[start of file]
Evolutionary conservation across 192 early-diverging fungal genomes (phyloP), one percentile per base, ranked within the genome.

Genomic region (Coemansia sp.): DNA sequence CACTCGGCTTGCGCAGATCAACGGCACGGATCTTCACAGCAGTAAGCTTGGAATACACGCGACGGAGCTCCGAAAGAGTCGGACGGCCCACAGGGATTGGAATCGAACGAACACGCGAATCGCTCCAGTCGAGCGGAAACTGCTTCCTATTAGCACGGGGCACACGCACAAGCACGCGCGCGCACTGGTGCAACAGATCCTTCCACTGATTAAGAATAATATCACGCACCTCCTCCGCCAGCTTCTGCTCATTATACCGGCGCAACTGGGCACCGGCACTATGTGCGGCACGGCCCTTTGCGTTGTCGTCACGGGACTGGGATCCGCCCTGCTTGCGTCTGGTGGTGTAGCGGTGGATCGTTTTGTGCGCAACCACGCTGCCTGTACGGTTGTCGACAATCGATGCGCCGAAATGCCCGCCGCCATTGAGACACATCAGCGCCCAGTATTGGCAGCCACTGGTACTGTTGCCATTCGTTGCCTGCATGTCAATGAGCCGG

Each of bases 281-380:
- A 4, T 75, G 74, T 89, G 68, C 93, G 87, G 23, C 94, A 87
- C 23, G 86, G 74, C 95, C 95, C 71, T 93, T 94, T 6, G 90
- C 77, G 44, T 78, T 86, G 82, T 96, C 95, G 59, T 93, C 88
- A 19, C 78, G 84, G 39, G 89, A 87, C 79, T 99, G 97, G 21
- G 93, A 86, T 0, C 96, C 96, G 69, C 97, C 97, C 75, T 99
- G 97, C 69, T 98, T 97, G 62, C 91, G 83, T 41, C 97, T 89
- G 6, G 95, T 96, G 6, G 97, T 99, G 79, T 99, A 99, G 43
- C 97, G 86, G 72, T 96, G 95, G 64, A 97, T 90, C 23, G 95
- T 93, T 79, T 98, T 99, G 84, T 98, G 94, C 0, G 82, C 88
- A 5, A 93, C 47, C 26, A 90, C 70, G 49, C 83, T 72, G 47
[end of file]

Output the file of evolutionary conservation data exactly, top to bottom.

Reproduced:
Evolutionary conservation across 192 early-diverging fungal genomes (phyloP), one percentile per base, ranked within the genome.

Genomic region (Coemansia sp.): DNA sequence CACTCGGCTTGCGCAGATCAACGGCACGGATCTTCACAGCAGTAAGCTTGGAATACACGCGACGGAGCTCCGAAAGAGTCGGACGGCCCACAGGGATTGGAATCGAACGAACACGCGAATCGCTCCAGTCGAGCGGAAACTGCTTCCTATTAGCACGGGGCACACGCACAAGCACGCGCGCGCACTGGTGCAACAGATCCTTCCACTGATTAAGAATAATATCACGCACCTCCTCCGCCAGCTTCTGCTCATTATACCGGCGCAACTGGGCACCGGCACTATGTGCGGCACGGCCCTTTGCGTTGTCGTCACGGGACTGGGATCCGCCCTGCTTGCGTCTGGTGGTGTAGCGGTGGATCGTTTTGTGCGCAACCACGCTGCCTGTACGGTTGTCGACAATCGATGCGCCGAAATGCCCGCCGCCATTGAGACACATCAGCGCCCAGTATTGGCAGCCACTGGTACTGTTGCCATTCGTTGCCTGCATGTCAATGAGCCGG

Each of bases 281-380:
- A 4, T 75, G 74, T 89, G 68, C 93, G 87, G 23, C 94, A 87
- C 23, G 86, G 74, C 95, C 95, C 71, T 93, T 94, T 6, G 90
- C 77, G 44, T 78, T 86, G 82, T 96, C 95, G 59, T 93, C 88
- A 19, C 78, G 84, G 39, G 89, A 87, C 79, T 99, G 97, G 21
- G 93, A 86, T 0, C 96, C 96, G 69, C 97, C 97, C 75, T 99
- G 97, C 69, T 98, T 97, G 62, C 91, G 83, T 41, C 97, T 89
- G 6, G 95, T 96, G 6, G 97, T 99, G 79, T 99, A 99, G 43
- C 97, G 86, G 72, T 96, G 95, G 64, A 97, T 90, C 23, G 95
- T 93, T 79, T 98, T 99, G 84, T 98, G 94, C 0, G 82, C 88
- A 5, A 93, C 47, C 26, A 90, C 70, G 49, C 83, T 72, G 47